MELBOURNE • Still struggling with a hip injury that has limited him since June 2016, Andy Murray announced yesterday he would retire after Wimbledon in July, if not sooner.
He said the "driving factor" in the decision to end his playing career this year was due to the lingering pain and things came to a head during off-season training last month.
"Obviously, I've been struggling for a long time," he said in an emotional news conference in Melbourne. "I have pretty much done everything I could to try and get my hip feeling better, and it hasn't helped loads. It has been tough.
"I can still play to a level, (but) not a level that I'm happy playing at. I can play with limitations, that's not an issue, it's having the limitations.
"I spoke to my team, and I told them, 'I cannot keep doing this.' I needed to have an end point because I was playing with no idea when the pain was going to stop."
The Australian Open, where he is a five-time runner-up, starts on Monday and his final match could potentially be against Roberto Bautista Agut of Spain.
Murray added: "I said to my team, 'I can get through this until Wimbledon.' That's where I would like to stop playing. But I'm not sure I'm able to play through the pain for another four or five months."
Admitting the ongoing injury had taken an emotional toll, he said he had spoken "a number of times" with psychologists, but the pain meant it was no longer "fun or enjoyable (playing tennis) any more".
He also revealed he was "seriously considering" hip resurfacing surgery, which would alleviate the pain and allow him to "have a better quality of life".
The 31-year-old became the first British men's Grand Slam singles champion in 76 years when he won the US Open in 2012.
He won Wimbledon in 2013 and 2016, and clinched two successive Olympic gold medals at the London 2012 and Rio 2016 Games.
He reached No. 1 for the first time in November 2016, holding on to it through Wimbledon the following year, even he though he was often in the shadow of his Big Four counterparts Novak Djokovic, Roger Federer and Rafael Nadal.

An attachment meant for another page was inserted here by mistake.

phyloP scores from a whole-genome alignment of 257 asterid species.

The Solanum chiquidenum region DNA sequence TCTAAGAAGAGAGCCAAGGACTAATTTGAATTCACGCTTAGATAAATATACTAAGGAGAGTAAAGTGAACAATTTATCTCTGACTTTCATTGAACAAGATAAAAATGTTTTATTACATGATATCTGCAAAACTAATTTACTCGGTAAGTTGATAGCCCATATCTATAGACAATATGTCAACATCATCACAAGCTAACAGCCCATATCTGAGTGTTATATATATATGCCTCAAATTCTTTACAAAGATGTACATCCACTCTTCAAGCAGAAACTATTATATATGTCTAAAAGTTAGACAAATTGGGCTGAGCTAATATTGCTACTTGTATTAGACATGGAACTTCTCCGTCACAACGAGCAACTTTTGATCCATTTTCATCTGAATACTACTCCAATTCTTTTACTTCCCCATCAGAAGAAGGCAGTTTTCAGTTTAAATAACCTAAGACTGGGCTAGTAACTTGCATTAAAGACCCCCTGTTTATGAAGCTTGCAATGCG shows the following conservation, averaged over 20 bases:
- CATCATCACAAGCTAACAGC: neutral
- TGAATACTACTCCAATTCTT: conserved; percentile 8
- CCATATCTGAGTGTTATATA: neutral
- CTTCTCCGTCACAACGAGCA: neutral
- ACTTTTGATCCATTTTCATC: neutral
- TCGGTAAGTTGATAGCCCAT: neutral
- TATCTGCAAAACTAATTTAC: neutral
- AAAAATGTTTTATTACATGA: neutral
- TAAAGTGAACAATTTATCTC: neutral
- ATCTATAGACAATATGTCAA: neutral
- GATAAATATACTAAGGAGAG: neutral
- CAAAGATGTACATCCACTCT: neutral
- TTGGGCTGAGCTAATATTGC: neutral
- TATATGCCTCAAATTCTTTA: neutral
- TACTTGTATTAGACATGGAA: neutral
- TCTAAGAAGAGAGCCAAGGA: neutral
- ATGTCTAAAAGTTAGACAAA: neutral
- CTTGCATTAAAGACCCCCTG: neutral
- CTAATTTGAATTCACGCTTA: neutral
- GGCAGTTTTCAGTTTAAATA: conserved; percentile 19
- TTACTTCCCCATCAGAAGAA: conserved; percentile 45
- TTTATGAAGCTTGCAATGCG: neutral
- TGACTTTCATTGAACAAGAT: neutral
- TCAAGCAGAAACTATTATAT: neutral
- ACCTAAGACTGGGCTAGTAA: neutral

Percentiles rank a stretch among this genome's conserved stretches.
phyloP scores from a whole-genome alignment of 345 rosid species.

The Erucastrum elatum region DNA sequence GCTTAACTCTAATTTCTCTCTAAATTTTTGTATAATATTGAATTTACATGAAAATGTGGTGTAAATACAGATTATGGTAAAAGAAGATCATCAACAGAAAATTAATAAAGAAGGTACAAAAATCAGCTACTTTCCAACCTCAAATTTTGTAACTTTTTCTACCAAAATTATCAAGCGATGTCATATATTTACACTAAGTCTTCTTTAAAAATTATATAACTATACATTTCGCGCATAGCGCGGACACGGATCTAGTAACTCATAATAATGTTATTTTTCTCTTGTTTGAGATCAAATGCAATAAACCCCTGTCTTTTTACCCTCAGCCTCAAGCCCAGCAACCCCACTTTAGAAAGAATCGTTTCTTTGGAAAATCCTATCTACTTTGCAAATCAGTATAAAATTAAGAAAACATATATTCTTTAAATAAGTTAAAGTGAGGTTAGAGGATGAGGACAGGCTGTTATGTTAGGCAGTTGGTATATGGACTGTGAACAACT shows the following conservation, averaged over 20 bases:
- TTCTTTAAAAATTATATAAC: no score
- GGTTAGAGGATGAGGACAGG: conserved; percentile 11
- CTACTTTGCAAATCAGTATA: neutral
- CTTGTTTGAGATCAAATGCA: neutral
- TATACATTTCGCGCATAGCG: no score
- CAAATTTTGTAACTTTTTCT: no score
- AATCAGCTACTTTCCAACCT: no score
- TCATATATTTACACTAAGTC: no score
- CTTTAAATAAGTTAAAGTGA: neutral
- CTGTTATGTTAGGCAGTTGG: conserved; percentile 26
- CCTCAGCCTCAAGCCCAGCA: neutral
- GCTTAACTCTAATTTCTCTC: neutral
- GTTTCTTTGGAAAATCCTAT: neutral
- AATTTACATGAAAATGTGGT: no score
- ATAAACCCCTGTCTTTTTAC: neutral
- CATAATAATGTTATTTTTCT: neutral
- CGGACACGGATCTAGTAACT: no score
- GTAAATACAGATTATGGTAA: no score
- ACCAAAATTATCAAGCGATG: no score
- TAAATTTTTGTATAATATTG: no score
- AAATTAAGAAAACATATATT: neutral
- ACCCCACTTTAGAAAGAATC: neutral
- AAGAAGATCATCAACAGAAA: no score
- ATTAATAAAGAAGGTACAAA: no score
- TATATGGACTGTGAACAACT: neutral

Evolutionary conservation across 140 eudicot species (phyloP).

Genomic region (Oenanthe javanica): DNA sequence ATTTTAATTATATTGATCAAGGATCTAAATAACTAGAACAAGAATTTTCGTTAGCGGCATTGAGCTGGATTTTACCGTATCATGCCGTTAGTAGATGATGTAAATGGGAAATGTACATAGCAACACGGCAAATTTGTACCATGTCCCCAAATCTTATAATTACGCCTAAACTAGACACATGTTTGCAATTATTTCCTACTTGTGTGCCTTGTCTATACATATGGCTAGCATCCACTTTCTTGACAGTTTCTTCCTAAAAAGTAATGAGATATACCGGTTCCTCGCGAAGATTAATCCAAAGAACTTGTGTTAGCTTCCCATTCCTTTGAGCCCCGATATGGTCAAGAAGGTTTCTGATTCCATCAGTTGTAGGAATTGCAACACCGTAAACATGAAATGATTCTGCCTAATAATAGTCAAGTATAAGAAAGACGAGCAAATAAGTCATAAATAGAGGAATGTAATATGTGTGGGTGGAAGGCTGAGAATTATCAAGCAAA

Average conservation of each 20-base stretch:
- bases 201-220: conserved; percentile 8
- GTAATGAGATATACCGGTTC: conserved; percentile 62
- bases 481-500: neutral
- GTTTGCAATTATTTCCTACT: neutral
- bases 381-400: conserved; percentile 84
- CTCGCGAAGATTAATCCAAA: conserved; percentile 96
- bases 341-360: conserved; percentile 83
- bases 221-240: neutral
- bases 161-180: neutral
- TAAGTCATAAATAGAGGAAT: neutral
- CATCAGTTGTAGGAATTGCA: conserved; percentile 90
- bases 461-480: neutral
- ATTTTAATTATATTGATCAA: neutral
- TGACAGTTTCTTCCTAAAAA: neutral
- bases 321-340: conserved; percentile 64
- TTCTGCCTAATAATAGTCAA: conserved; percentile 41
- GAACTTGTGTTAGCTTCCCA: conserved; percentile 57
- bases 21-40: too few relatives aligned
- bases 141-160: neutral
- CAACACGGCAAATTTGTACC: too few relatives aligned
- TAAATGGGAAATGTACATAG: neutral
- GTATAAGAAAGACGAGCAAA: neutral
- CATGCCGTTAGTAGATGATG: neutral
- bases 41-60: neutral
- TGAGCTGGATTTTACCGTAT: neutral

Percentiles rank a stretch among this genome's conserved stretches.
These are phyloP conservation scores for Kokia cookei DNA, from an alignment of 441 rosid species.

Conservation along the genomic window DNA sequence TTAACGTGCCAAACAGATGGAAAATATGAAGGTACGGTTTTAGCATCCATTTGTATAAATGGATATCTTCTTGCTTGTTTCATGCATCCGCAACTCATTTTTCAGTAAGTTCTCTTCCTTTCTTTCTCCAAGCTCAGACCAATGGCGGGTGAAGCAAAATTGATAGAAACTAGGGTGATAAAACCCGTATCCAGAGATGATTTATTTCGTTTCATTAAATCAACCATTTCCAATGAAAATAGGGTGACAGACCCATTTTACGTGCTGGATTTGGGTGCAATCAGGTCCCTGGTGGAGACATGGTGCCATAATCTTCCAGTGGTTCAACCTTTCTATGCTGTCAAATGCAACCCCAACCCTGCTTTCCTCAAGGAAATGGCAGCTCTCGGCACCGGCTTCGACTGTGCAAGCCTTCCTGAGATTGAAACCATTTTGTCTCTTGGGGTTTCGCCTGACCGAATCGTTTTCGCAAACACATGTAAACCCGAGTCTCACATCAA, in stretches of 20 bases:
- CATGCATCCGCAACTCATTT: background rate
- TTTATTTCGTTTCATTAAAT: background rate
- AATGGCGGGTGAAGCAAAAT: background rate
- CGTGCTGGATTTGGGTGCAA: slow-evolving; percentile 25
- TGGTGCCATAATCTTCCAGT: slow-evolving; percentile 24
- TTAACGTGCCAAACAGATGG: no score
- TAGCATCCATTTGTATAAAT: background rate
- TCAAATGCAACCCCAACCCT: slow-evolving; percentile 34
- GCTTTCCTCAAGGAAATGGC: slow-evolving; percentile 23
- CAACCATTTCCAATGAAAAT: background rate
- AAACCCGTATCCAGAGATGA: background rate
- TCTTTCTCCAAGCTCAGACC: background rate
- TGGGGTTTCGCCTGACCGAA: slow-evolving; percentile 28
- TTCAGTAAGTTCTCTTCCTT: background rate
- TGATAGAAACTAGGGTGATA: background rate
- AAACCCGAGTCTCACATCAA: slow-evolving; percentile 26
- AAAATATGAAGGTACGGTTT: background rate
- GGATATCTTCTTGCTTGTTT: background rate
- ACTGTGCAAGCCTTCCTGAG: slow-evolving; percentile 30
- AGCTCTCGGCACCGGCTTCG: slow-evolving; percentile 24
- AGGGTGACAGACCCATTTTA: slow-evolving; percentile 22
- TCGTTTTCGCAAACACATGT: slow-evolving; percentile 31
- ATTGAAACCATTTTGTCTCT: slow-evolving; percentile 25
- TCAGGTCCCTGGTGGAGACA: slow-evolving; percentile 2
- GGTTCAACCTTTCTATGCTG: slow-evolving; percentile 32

Murray, a counter-puncher who wears down opponents through physicality and guile, earned a reputation as one of the hardest-working players of his generation.
He was also admired by many in women's tennis for his vocal support of the WTA Tour and his decision to hire Amelie Mauresmo as his coach in 2014.
TO BE GREAT OR NOT TO BE
I can still play... (but) not at a level that I'm happy playing at. I can play with limitations, that's not an issue, it's having the limitations.
ANDY MURRAY, three-time Grand Slam champion, sees no point in struggling on if he cannot return to his best.
But, having dropped to 230th in the world after repeated injury layoffs, he has now accepted his mortality in the sport.
Juan Martin del Potro led the tributes, urging him to "keep fighting" despite his impending retirement.
The world No. 5 , who like Murray is no stranger to debilitating injuries, tweeted: "I can imagine your pain and sadness. I hope you can overcome this. You deserve to retire on your own terms."
Nadal posted on the Instagram account of his tennis academy that he was "an example of a great athlete and person", while Andrea Petkovic felt he would not only "be a huge loss for tennis in general, but also for the WTA" as he always spoke "up for women".